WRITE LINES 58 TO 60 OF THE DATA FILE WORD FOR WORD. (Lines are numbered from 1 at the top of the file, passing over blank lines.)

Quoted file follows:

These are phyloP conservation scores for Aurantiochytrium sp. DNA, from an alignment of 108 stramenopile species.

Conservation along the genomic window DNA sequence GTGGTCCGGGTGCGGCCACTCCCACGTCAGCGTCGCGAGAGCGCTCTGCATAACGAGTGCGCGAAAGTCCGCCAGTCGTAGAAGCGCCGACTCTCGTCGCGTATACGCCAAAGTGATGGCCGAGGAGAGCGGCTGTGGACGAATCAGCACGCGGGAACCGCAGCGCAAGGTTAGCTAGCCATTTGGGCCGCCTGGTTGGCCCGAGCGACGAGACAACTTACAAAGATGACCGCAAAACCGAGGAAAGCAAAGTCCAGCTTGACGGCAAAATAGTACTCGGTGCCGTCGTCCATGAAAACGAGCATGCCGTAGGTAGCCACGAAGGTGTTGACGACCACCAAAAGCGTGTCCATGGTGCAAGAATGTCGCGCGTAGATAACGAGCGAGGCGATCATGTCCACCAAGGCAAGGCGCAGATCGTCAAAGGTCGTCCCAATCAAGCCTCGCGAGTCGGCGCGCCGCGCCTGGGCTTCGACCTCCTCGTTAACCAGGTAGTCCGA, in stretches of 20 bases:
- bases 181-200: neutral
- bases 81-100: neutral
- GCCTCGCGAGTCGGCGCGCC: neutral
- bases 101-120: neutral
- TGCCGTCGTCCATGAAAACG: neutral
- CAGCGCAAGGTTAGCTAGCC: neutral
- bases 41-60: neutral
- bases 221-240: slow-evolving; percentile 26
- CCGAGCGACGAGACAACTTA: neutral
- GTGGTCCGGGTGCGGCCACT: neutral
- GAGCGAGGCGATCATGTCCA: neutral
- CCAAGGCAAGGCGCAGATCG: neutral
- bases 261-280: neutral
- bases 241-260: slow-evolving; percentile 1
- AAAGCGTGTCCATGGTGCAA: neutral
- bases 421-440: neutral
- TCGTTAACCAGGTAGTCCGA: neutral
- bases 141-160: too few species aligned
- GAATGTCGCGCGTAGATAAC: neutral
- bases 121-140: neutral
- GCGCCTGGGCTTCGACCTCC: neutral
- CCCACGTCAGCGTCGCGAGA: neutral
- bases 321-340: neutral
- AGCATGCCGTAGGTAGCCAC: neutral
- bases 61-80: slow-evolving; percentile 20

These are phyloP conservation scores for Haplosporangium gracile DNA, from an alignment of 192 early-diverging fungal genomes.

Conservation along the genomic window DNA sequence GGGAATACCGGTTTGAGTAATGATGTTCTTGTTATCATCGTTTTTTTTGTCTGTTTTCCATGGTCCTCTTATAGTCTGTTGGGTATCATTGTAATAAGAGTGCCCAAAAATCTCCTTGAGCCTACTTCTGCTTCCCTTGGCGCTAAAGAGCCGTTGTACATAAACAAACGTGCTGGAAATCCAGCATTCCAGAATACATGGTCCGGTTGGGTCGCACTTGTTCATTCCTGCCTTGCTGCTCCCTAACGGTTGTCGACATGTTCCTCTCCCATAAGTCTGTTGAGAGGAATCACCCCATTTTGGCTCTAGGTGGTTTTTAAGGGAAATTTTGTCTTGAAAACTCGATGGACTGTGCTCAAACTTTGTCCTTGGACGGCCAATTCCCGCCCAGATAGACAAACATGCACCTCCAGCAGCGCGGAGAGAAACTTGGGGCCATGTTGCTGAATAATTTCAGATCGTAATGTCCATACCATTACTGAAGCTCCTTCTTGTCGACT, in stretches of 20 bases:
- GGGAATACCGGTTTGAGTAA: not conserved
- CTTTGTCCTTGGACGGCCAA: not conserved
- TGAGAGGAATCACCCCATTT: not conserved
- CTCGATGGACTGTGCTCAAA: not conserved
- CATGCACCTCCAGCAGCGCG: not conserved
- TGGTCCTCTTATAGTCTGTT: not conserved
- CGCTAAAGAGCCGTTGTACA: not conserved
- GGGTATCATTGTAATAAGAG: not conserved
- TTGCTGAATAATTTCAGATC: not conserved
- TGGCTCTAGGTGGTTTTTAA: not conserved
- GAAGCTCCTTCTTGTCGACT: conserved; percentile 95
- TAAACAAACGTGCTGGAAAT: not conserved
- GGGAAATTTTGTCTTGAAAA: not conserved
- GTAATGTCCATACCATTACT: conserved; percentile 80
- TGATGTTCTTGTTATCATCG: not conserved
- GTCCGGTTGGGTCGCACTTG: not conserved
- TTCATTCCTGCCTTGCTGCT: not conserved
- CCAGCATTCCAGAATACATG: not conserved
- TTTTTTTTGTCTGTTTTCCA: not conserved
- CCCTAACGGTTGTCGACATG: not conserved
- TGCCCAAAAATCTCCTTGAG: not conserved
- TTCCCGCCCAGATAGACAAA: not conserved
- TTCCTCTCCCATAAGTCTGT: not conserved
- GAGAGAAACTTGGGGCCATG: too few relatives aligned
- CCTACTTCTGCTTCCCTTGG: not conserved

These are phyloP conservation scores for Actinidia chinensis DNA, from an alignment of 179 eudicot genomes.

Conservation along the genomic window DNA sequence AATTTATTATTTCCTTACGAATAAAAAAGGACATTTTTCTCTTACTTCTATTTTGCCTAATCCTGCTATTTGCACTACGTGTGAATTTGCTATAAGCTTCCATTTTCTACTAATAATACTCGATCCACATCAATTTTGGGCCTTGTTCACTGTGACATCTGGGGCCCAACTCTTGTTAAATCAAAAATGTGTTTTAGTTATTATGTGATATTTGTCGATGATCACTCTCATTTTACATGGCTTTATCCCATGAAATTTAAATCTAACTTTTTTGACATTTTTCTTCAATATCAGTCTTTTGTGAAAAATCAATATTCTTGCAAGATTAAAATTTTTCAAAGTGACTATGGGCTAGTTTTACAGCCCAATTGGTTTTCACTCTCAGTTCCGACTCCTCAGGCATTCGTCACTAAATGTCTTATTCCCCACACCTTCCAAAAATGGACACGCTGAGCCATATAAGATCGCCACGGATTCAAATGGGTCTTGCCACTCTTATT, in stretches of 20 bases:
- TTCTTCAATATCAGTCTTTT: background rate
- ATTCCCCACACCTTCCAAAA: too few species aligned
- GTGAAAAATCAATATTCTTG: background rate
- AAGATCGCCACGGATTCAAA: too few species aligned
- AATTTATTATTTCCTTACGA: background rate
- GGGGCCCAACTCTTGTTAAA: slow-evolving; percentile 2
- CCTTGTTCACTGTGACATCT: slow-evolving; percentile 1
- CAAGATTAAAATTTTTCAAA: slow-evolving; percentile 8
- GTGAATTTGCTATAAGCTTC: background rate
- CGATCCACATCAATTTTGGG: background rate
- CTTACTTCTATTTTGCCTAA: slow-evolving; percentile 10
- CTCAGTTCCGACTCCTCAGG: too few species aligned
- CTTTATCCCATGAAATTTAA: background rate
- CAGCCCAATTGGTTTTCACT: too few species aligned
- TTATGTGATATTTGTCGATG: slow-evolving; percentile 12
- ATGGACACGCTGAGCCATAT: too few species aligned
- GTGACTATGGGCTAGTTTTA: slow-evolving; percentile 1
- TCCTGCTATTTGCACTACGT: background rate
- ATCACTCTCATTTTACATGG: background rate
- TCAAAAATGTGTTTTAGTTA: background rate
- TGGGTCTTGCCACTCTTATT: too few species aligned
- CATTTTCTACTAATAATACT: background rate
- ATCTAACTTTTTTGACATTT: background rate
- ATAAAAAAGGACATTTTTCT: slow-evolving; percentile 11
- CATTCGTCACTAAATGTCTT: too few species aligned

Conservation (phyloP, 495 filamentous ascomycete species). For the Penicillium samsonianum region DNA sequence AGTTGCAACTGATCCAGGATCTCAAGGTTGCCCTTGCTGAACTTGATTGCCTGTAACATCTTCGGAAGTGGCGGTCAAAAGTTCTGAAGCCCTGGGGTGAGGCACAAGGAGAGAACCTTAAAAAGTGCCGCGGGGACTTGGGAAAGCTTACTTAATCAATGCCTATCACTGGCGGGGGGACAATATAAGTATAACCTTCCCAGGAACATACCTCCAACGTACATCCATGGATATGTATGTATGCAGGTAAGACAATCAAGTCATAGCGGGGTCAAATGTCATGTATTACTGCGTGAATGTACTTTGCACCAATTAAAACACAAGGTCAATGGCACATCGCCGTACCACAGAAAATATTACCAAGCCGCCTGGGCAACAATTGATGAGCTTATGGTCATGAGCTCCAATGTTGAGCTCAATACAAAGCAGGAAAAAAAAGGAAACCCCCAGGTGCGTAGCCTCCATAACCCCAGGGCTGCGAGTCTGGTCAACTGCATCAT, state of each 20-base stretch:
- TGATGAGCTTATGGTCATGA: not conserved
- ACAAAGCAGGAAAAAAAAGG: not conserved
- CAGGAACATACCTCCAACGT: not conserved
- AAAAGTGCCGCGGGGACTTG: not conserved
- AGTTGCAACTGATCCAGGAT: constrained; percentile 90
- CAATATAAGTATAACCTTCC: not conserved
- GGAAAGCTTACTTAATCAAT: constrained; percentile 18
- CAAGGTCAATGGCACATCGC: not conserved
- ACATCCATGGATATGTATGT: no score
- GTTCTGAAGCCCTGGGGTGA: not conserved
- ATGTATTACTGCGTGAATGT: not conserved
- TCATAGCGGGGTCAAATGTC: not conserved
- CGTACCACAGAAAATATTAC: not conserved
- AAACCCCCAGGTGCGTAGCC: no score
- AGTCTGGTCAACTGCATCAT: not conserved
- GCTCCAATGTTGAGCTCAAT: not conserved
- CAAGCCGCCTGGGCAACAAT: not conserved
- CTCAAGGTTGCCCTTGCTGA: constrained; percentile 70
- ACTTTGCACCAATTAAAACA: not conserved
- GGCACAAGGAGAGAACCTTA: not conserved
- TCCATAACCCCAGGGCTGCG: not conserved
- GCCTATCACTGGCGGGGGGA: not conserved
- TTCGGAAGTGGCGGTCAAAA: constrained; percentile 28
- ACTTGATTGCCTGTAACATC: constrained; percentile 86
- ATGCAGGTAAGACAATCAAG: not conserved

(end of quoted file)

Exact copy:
- ATTCCCCACACCTTCCAAAA: too few species aligned
- GTGAAAAATCAATATTCTTG: background rate
- AAGATCGCCACGGATTCAAA: too few species aligned